Best Ways to Ensure Long Term Crypto Storage
The HODL Gang
There is no shortage of malpractices in the crypto market. Plus, the amassing greed, negligence of fundamentals, and other types of human errors all contribute to the constant loss of funds. Fortune Magazine reported that about 4 million Bitcoins had been lost forever. This happened because many people who held bitcoin in their wallets either forgot their passwords or lost their backup phrases.
HODL is what we in the market keep telling each other when it comes to not selling our funds. But what about storing them? How do we encourage each other to store our funds for time immemorial securely?
What if one day you suddenly feel like you want to spend the crypto you have, even if you know it might increase in value? What if you lose the device you stored the funds on? What happens if someone decides to hack your device and steal all your funds? What if you, like thousand others, realize you haven’t backed up your funds properly?
How to Store For Long Term
In essence, Cryptocurrencies are usually stored in the form of a file on their device, the so-called ‘wallet.’ If this file is lost, hacked, or corrupted, the coins are gone forever. And so, you should always make sure to keep good care of the funds that are stored in that file.
To ensure our readers don’t go on to face the same problems, we have compiled a list of the best ways to store your crypto securely and for a long time. Here we go.
A Hardware wallet is a physical, electronic device designed to protect an individual’s cryptocurrency funds by securing their private keys. The idea behind hardware wallets is to separate the private keys from online storage methods, such as computers or smartphones, which are more susceptible to being compromised. Storing your private keys offline prevents this, as hackers would have to physically steal your hardware wallet and gain access to a user’s private keys.
The core innovation is that the hardware wallet must be connected to your computer, phone, or tablet before coins may be spent. Hardware wallets keep private keys separate from vulnerable, internet-connected devices. Your all-important private keys are maintained in a secure offline environment on the hardware wallet, fully protected even should the device be plugged into a malware-infected computer.
There is a huge market for hardware wallets service providers. Each wallet with specific features, such as a wide range of supported coins, increased factor authentication, additional flexibility, etc.
The Ledger Series hardware wallets, i.e., Nano S and Nano X, are among the most popular and versatile hardware wallets out there. The Ledger wallets’ best feature is that they are immensely more secure and trustworthy than online or Hot wallets. Cold wallets, such as Ledger Nano X, Ellipal Titan, or Trezor, offer one of the best security in terms of crypto storage.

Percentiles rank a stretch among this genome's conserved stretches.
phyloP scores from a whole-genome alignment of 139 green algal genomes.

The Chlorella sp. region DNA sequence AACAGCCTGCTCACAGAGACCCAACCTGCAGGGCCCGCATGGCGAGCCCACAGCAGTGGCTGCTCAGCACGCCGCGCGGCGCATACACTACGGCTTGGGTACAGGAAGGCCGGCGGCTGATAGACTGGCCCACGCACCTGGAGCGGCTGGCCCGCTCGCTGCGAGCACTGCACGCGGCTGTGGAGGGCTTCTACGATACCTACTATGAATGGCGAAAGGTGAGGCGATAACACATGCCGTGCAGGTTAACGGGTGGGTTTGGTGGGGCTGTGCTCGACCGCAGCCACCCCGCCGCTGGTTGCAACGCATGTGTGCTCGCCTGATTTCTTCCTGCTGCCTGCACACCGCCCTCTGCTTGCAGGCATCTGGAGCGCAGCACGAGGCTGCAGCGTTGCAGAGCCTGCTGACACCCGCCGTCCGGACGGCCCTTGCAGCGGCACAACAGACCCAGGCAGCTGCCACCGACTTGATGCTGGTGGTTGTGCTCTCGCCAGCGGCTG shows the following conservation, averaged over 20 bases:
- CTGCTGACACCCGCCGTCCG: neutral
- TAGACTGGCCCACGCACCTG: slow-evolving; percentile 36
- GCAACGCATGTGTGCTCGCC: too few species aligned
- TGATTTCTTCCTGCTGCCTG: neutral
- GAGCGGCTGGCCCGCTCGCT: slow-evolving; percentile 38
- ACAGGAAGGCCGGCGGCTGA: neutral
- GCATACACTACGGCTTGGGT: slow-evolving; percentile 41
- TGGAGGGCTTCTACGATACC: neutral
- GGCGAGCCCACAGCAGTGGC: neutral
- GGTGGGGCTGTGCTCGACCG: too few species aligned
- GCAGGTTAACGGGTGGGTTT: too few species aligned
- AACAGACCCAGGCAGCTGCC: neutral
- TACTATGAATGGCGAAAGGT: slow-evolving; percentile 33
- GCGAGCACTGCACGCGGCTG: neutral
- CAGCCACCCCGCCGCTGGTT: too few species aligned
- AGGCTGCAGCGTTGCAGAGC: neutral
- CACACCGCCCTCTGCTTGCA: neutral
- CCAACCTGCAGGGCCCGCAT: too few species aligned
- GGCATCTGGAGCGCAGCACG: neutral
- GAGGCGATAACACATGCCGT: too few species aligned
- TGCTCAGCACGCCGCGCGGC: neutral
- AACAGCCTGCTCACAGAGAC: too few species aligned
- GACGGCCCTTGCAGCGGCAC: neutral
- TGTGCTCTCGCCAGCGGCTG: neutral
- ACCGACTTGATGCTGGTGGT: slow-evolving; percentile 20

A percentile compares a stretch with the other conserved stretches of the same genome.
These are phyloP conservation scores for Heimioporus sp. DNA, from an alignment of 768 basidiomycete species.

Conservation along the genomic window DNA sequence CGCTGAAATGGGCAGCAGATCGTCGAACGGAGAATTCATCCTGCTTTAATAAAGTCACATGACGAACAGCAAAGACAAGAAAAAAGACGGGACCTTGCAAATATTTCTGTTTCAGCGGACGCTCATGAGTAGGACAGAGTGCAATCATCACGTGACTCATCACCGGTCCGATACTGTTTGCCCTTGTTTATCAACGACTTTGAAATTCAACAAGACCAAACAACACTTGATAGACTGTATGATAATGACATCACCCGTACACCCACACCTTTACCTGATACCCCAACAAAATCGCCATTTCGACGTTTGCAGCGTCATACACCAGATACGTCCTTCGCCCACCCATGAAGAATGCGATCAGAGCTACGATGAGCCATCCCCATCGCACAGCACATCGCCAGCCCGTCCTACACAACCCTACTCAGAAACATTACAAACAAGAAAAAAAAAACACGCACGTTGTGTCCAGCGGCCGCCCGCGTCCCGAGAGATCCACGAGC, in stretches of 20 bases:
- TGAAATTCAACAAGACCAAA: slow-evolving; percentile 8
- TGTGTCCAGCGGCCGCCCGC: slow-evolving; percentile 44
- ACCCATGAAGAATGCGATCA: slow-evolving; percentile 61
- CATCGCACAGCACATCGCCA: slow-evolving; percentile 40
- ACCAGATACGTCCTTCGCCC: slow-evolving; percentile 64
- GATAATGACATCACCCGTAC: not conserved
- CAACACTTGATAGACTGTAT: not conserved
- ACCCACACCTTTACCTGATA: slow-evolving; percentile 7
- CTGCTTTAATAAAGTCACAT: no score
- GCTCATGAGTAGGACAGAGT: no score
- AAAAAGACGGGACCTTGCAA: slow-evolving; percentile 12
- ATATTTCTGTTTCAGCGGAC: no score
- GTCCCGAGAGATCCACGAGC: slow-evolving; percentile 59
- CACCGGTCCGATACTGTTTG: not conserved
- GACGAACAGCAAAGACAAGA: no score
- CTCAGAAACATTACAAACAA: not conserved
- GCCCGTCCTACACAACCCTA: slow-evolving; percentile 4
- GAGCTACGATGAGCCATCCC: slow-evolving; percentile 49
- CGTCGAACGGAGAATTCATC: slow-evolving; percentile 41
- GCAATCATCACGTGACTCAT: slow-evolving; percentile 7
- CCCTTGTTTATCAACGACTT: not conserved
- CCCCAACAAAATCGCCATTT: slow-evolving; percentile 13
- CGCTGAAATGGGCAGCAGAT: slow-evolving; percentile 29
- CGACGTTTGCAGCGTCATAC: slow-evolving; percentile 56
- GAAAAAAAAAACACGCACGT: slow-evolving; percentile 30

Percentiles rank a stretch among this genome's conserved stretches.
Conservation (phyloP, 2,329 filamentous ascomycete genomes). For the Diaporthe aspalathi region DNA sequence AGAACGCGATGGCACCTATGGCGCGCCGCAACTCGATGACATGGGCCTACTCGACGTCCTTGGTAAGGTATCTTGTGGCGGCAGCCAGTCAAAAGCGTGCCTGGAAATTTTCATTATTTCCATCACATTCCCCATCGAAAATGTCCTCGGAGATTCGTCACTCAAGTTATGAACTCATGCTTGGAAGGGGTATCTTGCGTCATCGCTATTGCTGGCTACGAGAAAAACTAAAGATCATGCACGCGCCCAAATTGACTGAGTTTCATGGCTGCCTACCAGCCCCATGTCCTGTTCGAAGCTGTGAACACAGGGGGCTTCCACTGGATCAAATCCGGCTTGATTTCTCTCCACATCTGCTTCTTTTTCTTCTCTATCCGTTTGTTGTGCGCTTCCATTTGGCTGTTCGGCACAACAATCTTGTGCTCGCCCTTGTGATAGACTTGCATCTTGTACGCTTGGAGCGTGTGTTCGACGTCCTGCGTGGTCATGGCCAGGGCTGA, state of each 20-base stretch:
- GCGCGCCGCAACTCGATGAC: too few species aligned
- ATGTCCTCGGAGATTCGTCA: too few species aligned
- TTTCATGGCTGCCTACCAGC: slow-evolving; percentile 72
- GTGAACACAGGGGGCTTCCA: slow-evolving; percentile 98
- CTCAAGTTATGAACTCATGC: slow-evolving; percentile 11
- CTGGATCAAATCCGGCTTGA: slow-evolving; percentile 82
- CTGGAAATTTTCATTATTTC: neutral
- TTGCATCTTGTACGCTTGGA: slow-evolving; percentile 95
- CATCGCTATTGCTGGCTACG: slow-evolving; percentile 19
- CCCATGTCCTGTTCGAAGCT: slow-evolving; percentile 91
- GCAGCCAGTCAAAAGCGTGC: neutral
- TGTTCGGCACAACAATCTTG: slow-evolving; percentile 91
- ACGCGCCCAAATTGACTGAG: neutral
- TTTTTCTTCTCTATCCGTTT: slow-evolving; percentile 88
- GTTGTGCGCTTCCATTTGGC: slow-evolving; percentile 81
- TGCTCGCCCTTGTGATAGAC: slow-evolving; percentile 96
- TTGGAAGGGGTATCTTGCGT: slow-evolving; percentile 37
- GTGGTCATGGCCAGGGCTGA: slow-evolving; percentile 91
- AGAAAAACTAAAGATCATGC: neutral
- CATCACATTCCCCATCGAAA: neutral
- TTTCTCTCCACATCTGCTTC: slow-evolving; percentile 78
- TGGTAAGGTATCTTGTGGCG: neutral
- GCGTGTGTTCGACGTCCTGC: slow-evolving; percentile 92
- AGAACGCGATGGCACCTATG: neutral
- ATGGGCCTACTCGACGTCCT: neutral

The most basic form of cold storage is a paper wallet. A paper wallet is simply a document that has public and private keys written on it. The document is printed from the bitcoin paper wallet tool online with an offline printer. The paper wallet or document usually has a QR code embedded on it to be scanned and signed to make a transaction easily. The drawback to this medium is that if the paper is lost, rendered illegible, or destroyed, the user will never access his address where his funds are.
One of the advantages of having a paper wallet is that it takes more time to put it back online and withdraw than a hot wallet once you transfer it. That forms another layer of security as it discourages you from taking out funds because it is too much work.
Paper wallets are easy to use and provide a very high level of security. Using a paper wallet is relatively straightforward. Transferring Bitcoin or any other currency to your paper wallet is accomplished by transferring funds from your software wallet to the public address shown on your paper wallet. Alternatively, if you want to withdraw or spend currency, all you need to do is transfer funds from your paper wallet to your software wallet. This process, often referred to as ‘sweeping,’ can either be done manually by entering your private keys or scanning the paper wallet’s QR code.
N.B.: Paper wallets were trendy between 2011 and 2016, as there were very few options to store Bitcoin and other cryptocurrencies. Paper wallets are now considered obsolete and even dangerous to store your cryptocurrency on.
A Hashed Time-Locked Contract (HTLC) is traditionally a mechanism to ensure payments are made, i.e., to eliminate counterparts’ risk. HTLC’s are made by creating channels with two or more parties. Person A creates a channel, waits for person B to send the agreed-upon price; Person A approves, and the contract is closed.
i.e., If Alice has an HTLC channel open to Bob and Bob has a channel open to Charlie, Alice can use an HTLC to pay Charlie through Bob without any risk of Bob stealing the payment in transit.
But, concerning the current discussion, we can modify the Time-Locked Contract to our benefit.
One of the HTLC is that you can customize who to send the funds to when approved and when to send it. And so, why not create an HTLC where both parties are the same person, and the transit of funds is me sending to myself in the future?
Say Alice creates an HTLC channel and deposits a certain amount of funds in it. Alice mentions another wallet address in the contract, specifying to send funds to that address when approved or when the contract time has passed. When the contract lapses, the funds will be directly sent to the specified wallet, like clockwork.
In this case, we used an HTLC, modified it, and made sure our funds are locked for a period we want. Think of it as a gift to you from yourself. An HTLC ensures that your funds are secure and locked. Meaning that unless specified, you cannot touch your funds, and they will remain locked.